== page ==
Johnson’s Dictionary Online: A Logophile’s Dream

by Bianca Zoe Jimenez (they/them/theirs)

Johnson’s Dictionary: A Brief Introduction

Samuel Johnson crafted the most prolific comprehensive English dictionaries of his time. Unbeknownst to him, Johnson wrote a historic book that exists as a snapshot into the political, social, and cultural landscape of the 18th century. Prior to writing his magnum opus, Johnson was also an essayist, poet, and playwright. His best essay was featured in his magazine The Adventurer in October 1753- just two years before publishing the first edition of the dictionary. His essay discussed the importance of “grand projects” and implores his readers to be adventurous, take risks, and have fun. I am sure that this essay reflected his passion for adventure as he was writing his very first dictionary- his grandest project.

Samuel Johnson’s dictionary is worth putting online because it allows a wide variety of significant uses from a historical and political standpoint. His dictionary has been cited many times by the United States Supreme Court. Additionally, it offers itself as a historical document. Unlike any other dictionary past or present, Samuel Johnson’s work utilized quotations from hundreds of pieces of English literature to support the definitions provided in the book. These quotations added context from a variety of disciplines ranging from British fiction such as John Milton’s Paradise Lost to scientific articles for each entry on plants and biology (Johnson). The quotations allow readers to delve into the important works of Johnson’s time, as well as the most up-to-date information of the 18th century. In order to create research accurate to historical documents of the time- such as the United States Constitution- it is imperative to put Johnson’s dictionary online to make historical research or any rohr use that the dictionary offers much more accessible for everyone, including researchers, lawmakers, students, or the average person interested in Johnson’s work.

My Contribution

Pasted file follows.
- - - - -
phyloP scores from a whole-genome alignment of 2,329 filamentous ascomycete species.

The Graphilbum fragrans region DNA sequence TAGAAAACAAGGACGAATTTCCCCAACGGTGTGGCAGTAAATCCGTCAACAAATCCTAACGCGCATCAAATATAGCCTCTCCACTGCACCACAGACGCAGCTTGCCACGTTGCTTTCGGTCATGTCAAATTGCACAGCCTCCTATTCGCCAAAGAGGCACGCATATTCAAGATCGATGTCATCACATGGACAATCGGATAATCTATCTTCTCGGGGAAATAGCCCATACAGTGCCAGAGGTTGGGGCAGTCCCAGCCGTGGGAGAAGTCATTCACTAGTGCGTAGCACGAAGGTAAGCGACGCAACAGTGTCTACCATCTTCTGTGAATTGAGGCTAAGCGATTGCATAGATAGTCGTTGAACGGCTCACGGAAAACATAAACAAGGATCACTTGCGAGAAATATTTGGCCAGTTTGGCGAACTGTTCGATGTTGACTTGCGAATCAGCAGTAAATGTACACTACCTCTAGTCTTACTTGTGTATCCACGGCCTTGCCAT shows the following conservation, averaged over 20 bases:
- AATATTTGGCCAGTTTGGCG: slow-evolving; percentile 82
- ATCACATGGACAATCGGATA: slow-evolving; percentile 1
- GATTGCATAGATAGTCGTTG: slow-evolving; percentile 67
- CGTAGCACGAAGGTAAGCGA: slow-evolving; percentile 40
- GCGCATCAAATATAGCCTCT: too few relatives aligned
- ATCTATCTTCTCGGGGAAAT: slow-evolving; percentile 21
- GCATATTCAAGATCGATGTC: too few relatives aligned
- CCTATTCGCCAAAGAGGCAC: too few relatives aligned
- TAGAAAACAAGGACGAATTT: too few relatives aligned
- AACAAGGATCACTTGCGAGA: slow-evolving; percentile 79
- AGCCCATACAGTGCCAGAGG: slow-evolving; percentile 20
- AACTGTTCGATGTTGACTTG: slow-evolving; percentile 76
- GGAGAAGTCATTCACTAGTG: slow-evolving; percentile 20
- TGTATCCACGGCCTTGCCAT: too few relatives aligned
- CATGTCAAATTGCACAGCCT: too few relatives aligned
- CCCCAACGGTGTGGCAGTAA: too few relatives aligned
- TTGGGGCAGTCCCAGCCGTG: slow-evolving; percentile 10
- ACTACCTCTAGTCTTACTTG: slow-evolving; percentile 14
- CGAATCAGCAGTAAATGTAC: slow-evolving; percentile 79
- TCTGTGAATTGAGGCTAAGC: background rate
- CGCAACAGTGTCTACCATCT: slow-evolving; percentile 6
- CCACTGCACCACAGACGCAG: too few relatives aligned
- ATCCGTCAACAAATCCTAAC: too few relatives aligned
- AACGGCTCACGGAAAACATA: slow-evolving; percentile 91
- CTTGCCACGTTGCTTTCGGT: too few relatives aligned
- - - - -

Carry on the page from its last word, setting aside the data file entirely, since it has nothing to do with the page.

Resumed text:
I contributed to the Samuel Johnson Dictionary project by proofreading entries and editing the XML code for the 1773 edition of the Johnson Dictionary. Over the course of four months, I was tasked to proofread and edit nine complete folio pages and hundreds of entries for the letters A, C, D, F, O, P, S, and UV. In total, I proofread and edited approximately 2,151 entries for the Samuel Johnson Dictionary Project (yes, I did do the math). I poured over hundreds of entries, making sure that each of them matched the facsimile images, as well as corrected countless typos and formatting mistakes. Besides fixing images and typos, I used XML to add persName, placeName, lang ana and foreign lang to previously untagged names of people, characters, places, languages, and foreign words. Adding these tags make it much easier to filter searches by person and place in the pull-down menu. For example, you can search entries with quotations by Shakespeare when you search>Shakes in the pull-down menu marked author. My favorite entry that I edited and tagged happened to also be my very last one: persName to Satan for the entry sword, n.s. – 1. A weapon used either in cutting or thrusting; the usual weapon of fights hand to hand (Johnson). I believe my contributions to the Johnson Dictionary Project helped “clean up” the work of those before me to ensure that the final project, which had just gone live a few days ago, was fully functional and organized. Adding tags to words makes it much easier for users to search by person, place, and author in order to fit the needs of whatever research or other purpose they need. For example, if someone were to research the instances that the city of Troy was mentioned in 18th century British literature, they have the full capability to easily search them. Hopefully my work proves useful in aiding research or reviewing documents in court.